Railroad Embargo Stalls Shipments of PIH Cargoes

Oct. 9, 2001
A security move by railroads to temporarily halt the shipments of certain hazardous materials, particularly those that are poisonous by inhalation (PIH),

A security move by railroads to temporarily halt the shipments of certain hazardous materials, particularly those that are poisonous by inhalation (PIH), has many companies in the chemical industry gearing up for transportation challenges. If the embargo that began Sunday, October 7, continues past Wednesday, October 10, some are predicting serious economic problems not only for the chemical industry, but for the nation as a whole.

The railroads instituted the embargo after the United States began bombing Afghanistan Sunday. The objective is to protect against terrorist attempts to retaliate.

"If this lasts 72 hours, we can live with it," said Tom King, Ashland Chemical Company vice-president for purchasing and logistics. "If it goes on for an extended period, it is going to shut down the economy."

Although the company's shipments were not immediately affected by the embargo, King said he anticipates a delayed impact to occur even in the short term.

At DuPont, Joe Resendes, North America Logistics Operations manager, said there has been a flurry of activity within the company to meet the situation. DuPont emphasizes strict inventory management, which does not allow for lengthy shipment interruption.

"When you have a disruption like this, it can be critical," he said.

According to Resendes, there have been some inconsistencies in how the various railroads are handling the situation. Some of railcars in transit before the ban were delivered to their destination while others were pulled off the main line and placed in a secured location.

There is concern that the rail ban could be expanded because of the threat of terrorism within the United States and continued US military assaults on Afghanistan. Even before the military assaults began, the railroads banned shipments of anhydrous ammonia.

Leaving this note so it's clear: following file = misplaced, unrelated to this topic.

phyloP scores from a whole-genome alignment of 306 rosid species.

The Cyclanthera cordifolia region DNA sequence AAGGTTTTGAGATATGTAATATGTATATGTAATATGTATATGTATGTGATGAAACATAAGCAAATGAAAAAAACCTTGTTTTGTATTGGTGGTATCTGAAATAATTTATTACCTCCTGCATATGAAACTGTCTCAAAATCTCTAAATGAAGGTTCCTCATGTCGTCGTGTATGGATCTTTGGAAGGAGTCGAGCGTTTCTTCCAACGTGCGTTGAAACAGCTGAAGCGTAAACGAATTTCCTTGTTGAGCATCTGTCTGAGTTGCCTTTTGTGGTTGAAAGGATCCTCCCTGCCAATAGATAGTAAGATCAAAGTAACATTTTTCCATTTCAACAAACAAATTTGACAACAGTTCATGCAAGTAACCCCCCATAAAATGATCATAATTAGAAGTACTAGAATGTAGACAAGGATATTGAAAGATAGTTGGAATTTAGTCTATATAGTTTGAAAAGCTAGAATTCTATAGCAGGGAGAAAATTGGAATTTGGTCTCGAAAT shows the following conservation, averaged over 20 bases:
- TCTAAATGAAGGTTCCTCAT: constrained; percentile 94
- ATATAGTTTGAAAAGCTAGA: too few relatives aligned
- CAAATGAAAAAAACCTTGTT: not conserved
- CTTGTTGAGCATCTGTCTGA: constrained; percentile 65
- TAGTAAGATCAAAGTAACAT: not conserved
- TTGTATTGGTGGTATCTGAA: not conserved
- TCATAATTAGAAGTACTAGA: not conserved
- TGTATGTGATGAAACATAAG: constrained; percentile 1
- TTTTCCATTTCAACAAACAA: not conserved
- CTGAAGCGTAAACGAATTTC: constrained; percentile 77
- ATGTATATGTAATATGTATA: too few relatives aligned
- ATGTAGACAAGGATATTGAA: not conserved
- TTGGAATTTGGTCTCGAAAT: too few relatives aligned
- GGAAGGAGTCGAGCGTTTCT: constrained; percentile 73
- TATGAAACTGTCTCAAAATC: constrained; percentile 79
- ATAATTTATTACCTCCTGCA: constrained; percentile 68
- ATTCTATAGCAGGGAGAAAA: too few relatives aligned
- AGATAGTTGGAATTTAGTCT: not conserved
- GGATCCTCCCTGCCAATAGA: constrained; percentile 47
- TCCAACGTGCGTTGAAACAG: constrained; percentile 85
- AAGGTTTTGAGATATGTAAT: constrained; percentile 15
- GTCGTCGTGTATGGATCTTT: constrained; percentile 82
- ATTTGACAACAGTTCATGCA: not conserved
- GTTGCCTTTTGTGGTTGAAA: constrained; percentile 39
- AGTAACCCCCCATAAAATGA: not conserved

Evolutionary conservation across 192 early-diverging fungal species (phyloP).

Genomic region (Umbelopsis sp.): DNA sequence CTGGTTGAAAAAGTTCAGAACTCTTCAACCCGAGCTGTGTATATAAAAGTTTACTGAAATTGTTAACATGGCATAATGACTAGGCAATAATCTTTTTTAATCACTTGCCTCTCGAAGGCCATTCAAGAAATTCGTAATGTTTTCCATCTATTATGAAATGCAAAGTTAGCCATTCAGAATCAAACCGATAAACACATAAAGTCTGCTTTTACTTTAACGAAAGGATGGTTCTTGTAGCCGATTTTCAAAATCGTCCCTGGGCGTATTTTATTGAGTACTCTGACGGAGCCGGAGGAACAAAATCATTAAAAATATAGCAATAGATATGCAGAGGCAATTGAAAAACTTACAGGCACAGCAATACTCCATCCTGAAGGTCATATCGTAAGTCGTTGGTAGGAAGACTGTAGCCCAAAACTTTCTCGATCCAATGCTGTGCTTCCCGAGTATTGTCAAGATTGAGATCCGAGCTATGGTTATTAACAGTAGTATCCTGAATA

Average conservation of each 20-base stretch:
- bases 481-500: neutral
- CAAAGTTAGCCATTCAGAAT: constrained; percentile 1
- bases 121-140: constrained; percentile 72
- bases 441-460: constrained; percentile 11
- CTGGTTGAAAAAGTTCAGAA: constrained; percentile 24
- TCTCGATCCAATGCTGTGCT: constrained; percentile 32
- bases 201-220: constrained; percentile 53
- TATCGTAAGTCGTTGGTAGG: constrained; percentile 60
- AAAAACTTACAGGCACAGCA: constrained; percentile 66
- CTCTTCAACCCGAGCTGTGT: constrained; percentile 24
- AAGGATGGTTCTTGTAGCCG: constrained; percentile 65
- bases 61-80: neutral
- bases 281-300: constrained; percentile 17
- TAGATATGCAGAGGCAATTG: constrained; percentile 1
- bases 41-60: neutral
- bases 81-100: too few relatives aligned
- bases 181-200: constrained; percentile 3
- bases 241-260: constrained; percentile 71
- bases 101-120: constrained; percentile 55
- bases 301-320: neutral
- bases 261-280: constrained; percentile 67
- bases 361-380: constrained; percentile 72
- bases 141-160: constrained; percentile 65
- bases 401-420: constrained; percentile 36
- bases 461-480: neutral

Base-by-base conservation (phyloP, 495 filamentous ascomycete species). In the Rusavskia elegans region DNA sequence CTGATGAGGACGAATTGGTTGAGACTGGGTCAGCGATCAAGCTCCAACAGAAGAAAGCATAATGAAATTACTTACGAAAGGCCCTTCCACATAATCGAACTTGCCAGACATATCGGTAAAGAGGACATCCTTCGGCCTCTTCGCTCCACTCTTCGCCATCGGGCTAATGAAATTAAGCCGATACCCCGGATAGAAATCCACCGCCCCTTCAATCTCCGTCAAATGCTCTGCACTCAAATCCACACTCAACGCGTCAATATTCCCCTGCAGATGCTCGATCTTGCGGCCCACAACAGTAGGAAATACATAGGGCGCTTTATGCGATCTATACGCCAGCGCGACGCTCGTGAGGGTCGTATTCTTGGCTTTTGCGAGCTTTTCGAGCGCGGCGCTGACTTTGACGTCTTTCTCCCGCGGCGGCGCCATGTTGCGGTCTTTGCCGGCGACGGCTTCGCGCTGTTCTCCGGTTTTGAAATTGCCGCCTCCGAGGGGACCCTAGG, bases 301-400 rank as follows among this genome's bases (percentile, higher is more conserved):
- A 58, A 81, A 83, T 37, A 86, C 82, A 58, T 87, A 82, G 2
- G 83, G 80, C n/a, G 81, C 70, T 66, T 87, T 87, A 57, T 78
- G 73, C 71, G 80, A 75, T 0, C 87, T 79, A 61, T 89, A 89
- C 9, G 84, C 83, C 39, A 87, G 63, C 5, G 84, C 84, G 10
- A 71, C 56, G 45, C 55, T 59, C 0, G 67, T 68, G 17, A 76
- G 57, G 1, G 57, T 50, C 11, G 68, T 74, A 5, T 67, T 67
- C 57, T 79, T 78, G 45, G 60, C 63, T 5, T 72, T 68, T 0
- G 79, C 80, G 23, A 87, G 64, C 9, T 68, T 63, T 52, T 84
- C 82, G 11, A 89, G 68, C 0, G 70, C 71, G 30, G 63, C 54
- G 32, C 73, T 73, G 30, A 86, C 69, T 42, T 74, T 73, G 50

"The whole industry is very nervous," said Dennis Ashworth, Chevron Phillips Chemical Company hazmat transportation center manager. He agrees that a 72-hour interruption can be handled without undue hardship.

Leslie Hatfield, a spokesman for Dow Chemical Company, said the impact on the company is viewed as a supply chain interruption. However, she noted that the company's crisis management team is planning operations without giving any time frame for an end to the embargo. Dow products involved cannot be shipped by truck, she added. Hatfield noted that railcars carrying Dow products are equipped with radio frequency tags that allow the vehicles to be tracked by the railroad company, and those that were not delivered to their destinations remain in a secure railroad location.

The decision to halt the PIH shipments was made solely by the railroad companies and not at the request of the federal government. The ban will be revisited on a daily basis, said Peggy Wilhide, vice-president of communications at the Association of American Railroads (AAR). The AAR is consulting with the National Security Council and the Department of Transportation on the situation.

Because of the security involved, Wilhide would not list the products that are being restricted. However, information from the National Industrial Transportation League indicates that the materials affected are Division 2.3 (poison gas); Division 6.1 PIL materials Zone A,B,C,D; and some explosives. The League also believes that materials in Division 2.1 (flammable gas) may be affected. Specific tanks used to transport the products include ton tanks (for chlorine), DOT51 tank containers, and MC330/331 and MC338 tank trailers.

The logistics situation is reminiscent of a rail meltdown that occurred from 1997-2000 in the Gulf Coast area. At that time, tank truck carriers were called on to fill the gap. Today, tank truck carriers are again receiving queries from shippers looking for alternatives to rail.

"If we have any products that can be trucked (rather than via rail), we are looking at that possibility," says Resendes.

A chemical distributor with a truck fleet said his company purchased quantities of a PIH product and placed it in storage soon after the attacks on New York and Washington occurred, anticipating security measures would be applied.

About the Author

Mary Davis